The cheque will bounce and any amount you pay to this company is Dubai is part of the scam. You will never see or hear from them again and they will move on to the next business owner.
Chris Mann This scam relies on the fact that "cashier's cheques" drawn on an overseas bank actually take weeks to clear - so you may think the money is safely in your account, you send out the "overpay", then a few weeks later your bank tells you the cheque was a forgery and takes the money back again.
Having reported all this to the NatWest fraud team and having sent the entire email thread to the Met's own team, I continued to receive emails from Max Events pleading with me to pay back their funds, so I simply blocked their email. I hadn't seen any huge payment into my account, so i guessed they knew I was on to them.
End of story? .... well not quite. Guess what appeared in my account yesterday? You've guessed it £43,800 (I wonder how long it will take to disappear?) ....... Hmmm, that would have been a nice deposit on the new Porsche! :)
I am sure you will never be taken in by such a scam, but please be warned and tell your friends
Have a safe Christmas and New Year.
Update: 2 days later the cheque bounced. What a surprise!
Having just taken delivery of the DJI Mavic Pro, I can report that it really is as good as everyone has been saying - probably better. For the first time I have a drone that I really want to take with me everywhere I go. Rather like my trusty Ricoh GR camera that is always in my pocket, this little drone will almost fit in your pocket and can be ready to fly in seconds.
To be perfectly honest, I'm not really a drone enthusiast, more an aerial photographer who needs various camera platforms for a particular job. Sometimes it may be a Robinson R44 and my Phase One IQ3 100 fitted with my Kenyon gyro, other times it's this little drone, ready to zip into tight spaces at low level.
I owned the Inspire One too, but have just sold it to my son James who makes films and he has recently upgraded the camera to the X5 raw. I liked the Inspire, but it's huge and cumbersome compared to the Mavic - which made me think of cars. The mavic really is the Caterham 7 of the skies, small compact, fast, lightweight and perfectly designed for the job in hand.
Right - time to fire up the Caterham and go for a burn (with the Mavic on the passenger seat of course!)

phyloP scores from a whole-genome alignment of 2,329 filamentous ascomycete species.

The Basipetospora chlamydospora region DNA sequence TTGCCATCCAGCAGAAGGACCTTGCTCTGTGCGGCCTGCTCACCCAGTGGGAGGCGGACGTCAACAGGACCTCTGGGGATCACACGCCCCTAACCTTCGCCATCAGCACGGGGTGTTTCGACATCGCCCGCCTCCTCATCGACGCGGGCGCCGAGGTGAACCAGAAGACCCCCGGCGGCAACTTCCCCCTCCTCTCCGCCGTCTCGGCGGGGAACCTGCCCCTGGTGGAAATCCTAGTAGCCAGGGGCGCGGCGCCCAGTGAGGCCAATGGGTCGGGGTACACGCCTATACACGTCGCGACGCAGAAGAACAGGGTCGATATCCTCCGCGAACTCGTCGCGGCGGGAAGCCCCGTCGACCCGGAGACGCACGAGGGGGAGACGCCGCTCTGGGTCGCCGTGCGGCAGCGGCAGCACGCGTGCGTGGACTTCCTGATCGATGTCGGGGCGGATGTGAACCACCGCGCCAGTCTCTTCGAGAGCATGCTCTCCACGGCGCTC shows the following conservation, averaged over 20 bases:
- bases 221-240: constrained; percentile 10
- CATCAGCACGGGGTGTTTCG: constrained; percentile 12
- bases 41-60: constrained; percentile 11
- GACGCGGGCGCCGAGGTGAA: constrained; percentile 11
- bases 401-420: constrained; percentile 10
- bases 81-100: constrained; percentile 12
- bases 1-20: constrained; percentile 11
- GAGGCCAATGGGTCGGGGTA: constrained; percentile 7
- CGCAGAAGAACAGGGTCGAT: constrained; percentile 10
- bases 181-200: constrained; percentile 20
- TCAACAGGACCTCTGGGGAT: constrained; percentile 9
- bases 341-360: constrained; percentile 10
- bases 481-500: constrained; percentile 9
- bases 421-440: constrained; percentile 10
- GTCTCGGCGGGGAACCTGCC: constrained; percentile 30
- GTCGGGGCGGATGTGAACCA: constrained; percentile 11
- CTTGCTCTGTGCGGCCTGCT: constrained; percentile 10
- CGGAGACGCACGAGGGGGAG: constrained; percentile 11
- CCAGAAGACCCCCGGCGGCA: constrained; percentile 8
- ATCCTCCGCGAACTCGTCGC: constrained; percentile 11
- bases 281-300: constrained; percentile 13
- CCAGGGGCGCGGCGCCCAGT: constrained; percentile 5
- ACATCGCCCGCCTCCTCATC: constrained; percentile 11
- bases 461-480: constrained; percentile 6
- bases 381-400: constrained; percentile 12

My son's Caterham Supersport R.
The build quality of this little drone is just superb.
Does this remind you of anything? I think it's a fish eye view of a pond skater about to land on the water!
When 100 million pixels meets 12mp. Phase One IQ3 100mp photographing the Mavic in the studio today.
A view of the Mavic fully folded and ready for your (large) pocket. No need to remove the rotors!
Touch down on the Caterham's bonnet - it really is that light!
Behind the scenes.
Photographers often refer to ‘shoots, photo shoots and shots’, terms that probably have come about because we tend to take aim at our subjects, thankfully not with a Kalashnikov, but simply our SLRs.
Years ago, when we all shot film, each time we pressed the shutter release, it cost us money. Therefore, we tended to think a little more about the process of taking the shot and you could say we were ‘snipers’. These days, with most people shooting digitally, it doesn’t cost anything to fill up a CF card, (except quite a bit of time processing the images), and I do see quite a few ‘machine gunners’ on my travels.
I attended a wedding this year as a guest, and was interested to watch a young female photographer who had been commissioned to take the official wedding photographs. Although, most people know me as a commercial photographer, I once ran my own wedding business, which I ran separately from the commercial studio. These days, it’s great to go to weddings as a guest and watch the young photographers and the different styles they adopt. Returning to my female photographer, I was interested to see that she appeared to be a ‘machine gunner’, simply firing off as many shots in the direction of the bride and groom, in the hope that one of them might find their target. Never mind, if ‘Aunt Flo’ got in the way, during this barrage of digital bullets, she would simply be ‘trashed’ at edit!
So intense was the shooting, that it reminded me of the last war in Libya, when everyone seemed to be pointing their AK47 around a building and then ‘spray and prey’ for a hit.
Photographers from the school of ‘machine gunning’ will often tell you that they are ‘lifestyle’ photographers and this is the modern style that the bride is looking for. While I do agree that the more relaxed approach is certainly better than lots of stiff group shots, I still feel it’s important to slow everything down and carefully ‘take aim’, or as we always say, ‘see the picture before you think about pressing the shutter’.
Back to the world of commercial photography, which I have known for the past 30 years, I was recently asked to take nine photographs for a well-known high street builders’ merchant’s annual report and accounts. Having done the job for a number of years, I met the client and the designer to plan this year’s shoot. Instead of supplying them with a number of alternative images from each branch, this year I would just deliver nine portrait shape photographs. This format would fit the right hand page of the accounts. I was given a list of the nine branches, located around the south of England and was left to make my own plans.